Think of something that really pisses you off, like really gets you going. Well, for fish-scale geckos in the genus Geckolepis, that one thing is being eaten. It just really puts a downer on their day. These little critters have developed a unique way of avoiding this annoyance, they shed their scales when attacked. And a newly described species in this family, Geckolepis megalepis, is the ultimate champion at this.
Fish-scale geckos scales are loosely attached, meaning that they can be torn off pretty easily. Some require a firm grip to detach them, but Geckolepis scales slip off at a mere touch. So when a predator bites down on them, they wriggle free and leave the hungry beast with only a mouthful of scales to chew on.
Now, it may seem a bit of a hassle to constantly be losing your protective layers (not to mention embarrassing to be running around a forest naked), but fish-scale geckos regrow a shiny new set of scales in only a few weeks. They are left without a single mark on them from their harrowing near-dinner experience. No unsightly scars for them.
The new species Geckolepis megalepis, which is endemic to Madagascar and the Comoro archipelago like all Geckolepis geckos, has the largest scales of them all. These tear off "with exceptional ease" according to the scientists who described it. They believe this is all down to the scales massive size and larger surface area, which can generate more friction than smaller scales.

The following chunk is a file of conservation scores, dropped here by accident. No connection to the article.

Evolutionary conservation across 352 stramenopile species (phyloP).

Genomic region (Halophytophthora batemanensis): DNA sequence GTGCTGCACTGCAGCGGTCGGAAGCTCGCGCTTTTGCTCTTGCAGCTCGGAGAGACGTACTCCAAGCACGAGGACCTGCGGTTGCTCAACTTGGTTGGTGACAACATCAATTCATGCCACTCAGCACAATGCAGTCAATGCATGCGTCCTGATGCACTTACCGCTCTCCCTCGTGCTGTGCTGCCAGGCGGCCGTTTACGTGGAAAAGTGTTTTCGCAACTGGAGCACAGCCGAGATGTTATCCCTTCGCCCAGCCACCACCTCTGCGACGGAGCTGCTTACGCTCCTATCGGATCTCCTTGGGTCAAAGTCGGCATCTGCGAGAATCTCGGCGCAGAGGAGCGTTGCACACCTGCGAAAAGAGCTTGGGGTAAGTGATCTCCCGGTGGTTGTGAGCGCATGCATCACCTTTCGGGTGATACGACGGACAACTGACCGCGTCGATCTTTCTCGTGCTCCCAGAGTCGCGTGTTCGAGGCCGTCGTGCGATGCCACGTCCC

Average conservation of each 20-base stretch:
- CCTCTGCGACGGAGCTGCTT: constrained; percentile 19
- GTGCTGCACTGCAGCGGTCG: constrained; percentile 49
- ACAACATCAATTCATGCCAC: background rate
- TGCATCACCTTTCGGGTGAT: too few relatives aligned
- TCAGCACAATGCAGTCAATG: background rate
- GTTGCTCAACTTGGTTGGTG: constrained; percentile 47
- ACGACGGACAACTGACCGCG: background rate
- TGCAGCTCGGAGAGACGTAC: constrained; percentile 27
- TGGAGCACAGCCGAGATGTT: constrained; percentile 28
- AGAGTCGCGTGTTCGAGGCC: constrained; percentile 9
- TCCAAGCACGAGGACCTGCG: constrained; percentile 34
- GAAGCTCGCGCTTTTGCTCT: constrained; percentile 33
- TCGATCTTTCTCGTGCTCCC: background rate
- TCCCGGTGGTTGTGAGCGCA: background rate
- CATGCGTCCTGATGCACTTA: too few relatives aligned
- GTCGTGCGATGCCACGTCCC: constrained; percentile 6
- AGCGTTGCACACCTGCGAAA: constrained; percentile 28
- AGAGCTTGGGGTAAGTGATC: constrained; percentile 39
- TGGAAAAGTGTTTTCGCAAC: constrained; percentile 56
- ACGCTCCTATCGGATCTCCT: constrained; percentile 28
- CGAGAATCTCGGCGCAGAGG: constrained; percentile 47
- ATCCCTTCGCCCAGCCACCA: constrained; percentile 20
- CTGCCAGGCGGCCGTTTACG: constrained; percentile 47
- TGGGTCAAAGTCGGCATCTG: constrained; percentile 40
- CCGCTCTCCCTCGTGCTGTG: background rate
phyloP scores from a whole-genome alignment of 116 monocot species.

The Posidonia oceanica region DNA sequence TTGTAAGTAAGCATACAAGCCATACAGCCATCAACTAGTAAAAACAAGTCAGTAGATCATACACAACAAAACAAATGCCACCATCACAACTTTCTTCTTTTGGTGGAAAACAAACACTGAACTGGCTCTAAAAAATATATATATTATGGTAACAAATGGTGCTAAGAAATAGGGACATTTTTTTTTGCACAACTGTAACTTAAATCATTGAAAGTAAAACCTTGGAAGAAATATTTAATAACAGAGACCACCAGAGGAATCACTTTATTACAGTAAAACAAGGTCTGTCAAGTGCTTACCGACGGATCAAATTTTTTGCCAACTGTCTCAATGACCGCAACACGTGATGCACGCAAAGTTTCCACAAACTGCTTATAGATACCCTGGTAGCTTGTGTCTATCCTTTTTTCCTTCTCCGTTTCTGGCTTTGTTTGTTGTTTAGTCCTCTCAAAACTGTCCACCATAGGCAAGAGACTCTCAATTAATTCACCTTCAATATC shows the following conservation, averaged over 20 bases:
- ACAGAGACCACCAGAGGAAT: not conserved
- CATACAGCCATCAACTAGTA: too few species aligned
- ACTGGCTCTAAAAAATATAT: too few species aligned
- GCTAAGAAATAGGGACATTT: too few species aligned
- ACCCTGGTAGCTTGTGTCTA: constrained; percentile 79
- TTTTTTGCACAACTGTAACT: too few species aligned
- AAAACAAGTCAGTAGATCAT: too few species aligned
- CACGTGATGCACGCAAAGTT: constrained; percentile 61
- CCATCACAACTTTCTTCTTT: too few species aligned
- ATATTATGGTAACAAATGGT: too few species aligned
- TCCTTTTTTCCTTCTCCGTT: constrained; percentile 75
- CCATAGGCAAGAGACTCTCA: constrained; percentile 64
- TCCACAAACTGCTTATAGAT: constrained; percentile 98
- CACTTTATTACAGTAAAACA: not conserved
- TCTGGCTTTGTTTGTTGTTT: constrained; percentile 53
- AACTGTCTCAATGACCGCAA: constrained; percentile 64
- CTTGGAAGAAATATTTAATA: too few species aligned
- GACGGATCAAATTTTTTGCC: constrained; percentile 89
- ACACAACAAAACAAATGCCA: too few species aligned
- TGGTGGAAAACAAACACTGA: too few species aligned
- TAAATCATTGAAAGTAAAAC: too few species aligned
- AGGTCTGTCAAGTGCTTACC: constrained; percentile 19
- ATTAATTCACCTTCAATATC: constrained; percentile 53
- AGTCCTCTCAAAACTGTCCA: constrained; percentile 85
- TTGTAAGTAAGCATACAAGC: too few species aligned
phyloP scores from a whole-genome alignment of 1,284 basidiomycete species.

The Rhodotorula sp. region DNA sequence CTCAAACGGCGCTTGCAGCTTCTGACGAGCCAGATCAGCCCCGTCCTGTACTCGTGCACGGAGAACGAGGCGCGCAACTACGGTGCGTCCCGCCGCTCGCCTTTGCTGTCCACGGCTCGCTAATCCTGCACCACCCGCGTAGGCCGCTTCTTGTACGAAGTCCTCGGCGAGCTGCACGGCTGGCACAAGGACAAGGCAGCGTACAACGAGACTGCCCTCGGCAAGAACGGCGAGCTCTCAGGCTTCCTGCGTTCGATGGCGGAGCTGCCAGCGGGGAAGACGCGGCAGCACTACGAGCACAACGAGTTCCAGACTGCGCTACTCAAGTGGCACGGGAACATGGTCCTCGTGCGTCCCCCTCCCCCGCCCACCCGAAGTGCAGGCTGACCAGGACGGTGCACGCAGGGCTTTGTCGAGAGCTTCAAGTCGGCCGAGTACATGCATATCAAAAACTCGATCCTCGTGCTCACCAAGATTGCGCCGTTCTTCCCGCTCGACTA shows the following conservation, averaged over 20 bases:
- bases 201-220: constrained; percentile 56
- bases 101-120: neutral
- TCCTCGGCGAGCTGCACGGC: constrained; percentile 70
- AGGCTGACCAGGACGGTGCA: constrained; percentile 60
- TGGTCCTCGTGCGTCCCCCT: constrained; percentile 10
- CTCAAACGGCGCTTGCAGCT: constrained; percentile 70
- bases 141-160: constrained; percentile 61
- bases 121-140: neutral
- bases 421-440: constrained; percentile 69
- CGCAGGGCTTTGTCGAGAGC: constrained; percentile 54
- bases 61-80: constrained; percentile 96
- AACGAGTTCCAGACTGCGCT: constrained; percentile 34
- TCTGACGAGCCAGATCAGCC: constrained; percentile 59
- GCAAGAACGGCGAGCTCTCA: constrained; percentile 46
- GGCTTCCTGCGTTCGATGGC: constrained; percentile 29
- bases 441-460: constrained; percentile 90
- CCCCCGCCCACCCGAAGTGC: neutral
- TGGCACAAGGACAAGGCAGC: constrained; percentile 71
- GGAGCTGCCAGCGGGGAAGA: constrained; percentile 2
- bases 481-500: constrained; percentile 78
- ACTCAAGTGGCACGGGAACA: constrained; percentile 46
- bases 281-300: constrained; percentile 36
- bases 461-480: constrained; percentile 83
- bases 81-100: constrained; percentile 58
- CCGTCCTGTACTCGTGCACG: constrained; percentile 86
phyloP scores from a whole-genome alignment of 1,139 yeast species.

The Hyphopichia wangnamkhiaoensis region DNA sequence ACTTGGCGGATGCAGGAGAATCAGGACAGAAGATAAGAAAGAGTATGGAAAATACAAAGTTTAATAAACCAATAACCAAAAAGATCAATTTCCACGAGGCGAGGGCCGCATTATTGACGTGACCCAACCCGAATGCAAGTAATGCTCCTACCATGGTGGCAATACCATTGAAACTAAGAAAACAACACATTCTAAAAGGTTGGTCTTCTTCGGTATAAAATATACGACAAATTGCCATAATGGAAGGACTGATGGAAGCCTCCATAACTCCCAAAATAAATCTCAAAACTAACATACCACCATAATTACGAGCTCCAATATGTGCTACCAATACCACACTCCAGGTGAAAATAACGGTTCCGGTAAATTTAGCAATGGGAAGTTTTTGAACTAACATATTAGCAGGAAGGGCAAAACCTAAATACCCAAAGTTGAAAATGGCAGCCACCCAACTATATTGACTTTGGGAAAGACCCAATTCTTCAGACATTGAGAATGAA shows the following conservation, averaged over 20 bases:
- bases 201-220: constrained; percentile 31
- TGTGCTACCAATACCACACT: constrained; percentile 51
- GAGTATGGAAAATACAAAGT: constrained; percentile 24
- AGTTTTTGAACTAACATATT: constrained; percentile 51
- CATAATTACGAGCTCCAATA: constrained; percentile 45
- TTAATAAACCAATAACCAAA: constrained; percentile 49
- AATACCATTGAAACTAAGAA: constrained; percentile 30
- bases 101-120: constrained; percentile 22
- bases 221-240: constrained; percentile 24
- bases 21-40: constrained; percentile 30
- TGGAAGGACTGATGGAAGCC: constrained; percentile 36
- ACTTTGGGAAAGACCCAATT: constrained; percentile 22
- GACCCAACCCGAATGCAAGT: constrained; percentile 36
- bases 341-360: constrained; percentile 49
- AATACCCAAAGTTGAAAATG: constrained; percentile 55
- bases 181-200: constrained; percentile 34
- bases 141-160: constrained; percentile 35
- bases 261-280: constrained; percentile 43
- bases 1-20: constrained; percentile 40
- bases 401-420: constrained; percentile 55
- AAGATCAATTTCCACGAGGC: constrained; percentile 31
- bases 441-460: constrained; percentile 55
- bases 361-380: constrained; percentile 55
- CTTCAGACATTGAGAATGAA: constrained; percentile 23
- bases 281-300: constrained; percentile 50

The ease at which G. megalepis sheds itsscales make it the king of not getting eaten.
"What's really remarkable though is that these scales -- which are really dense and may be even be bony, and must be quite energetically costly to produce -- and the skin beneath them tear away with such ease, and can be regenerated quickly and without a scar," says Mark D. Scherz, who led the team that described G. megalepis.
As you can imagine, trying to catch something that is built not to be caught poses a few challenges. One gecko scientist caught them using cotton wool, lest they shed their scales all over the place before being dissected. Things get even more tricky as reptiles are generally identified by the patterns of their scales, but when Geckolepis loses their scales, the patterns can go as well. So the scientists turned to micro-CT's of the geckos (basically a 3-D x-ray). This allowed them to see how different G. megalepsis was from the others.
The scientists proposed that G. megalepsis be listed as Near Threatened under the IUCN Red List. It's found in a limestone karst area of Madagascar, within a range of around 182km2. Within its distribution area there is ongoing deforestation due to sapphire mining and livestock rearing.
Precisely how these geckos regenerate their scales is poorly understood. But a way to utilise this remarkable ability for our own sake is being looked into. Until the day that we too can regenerate like a gecko, we'll just have to make do with all those unsightly scars.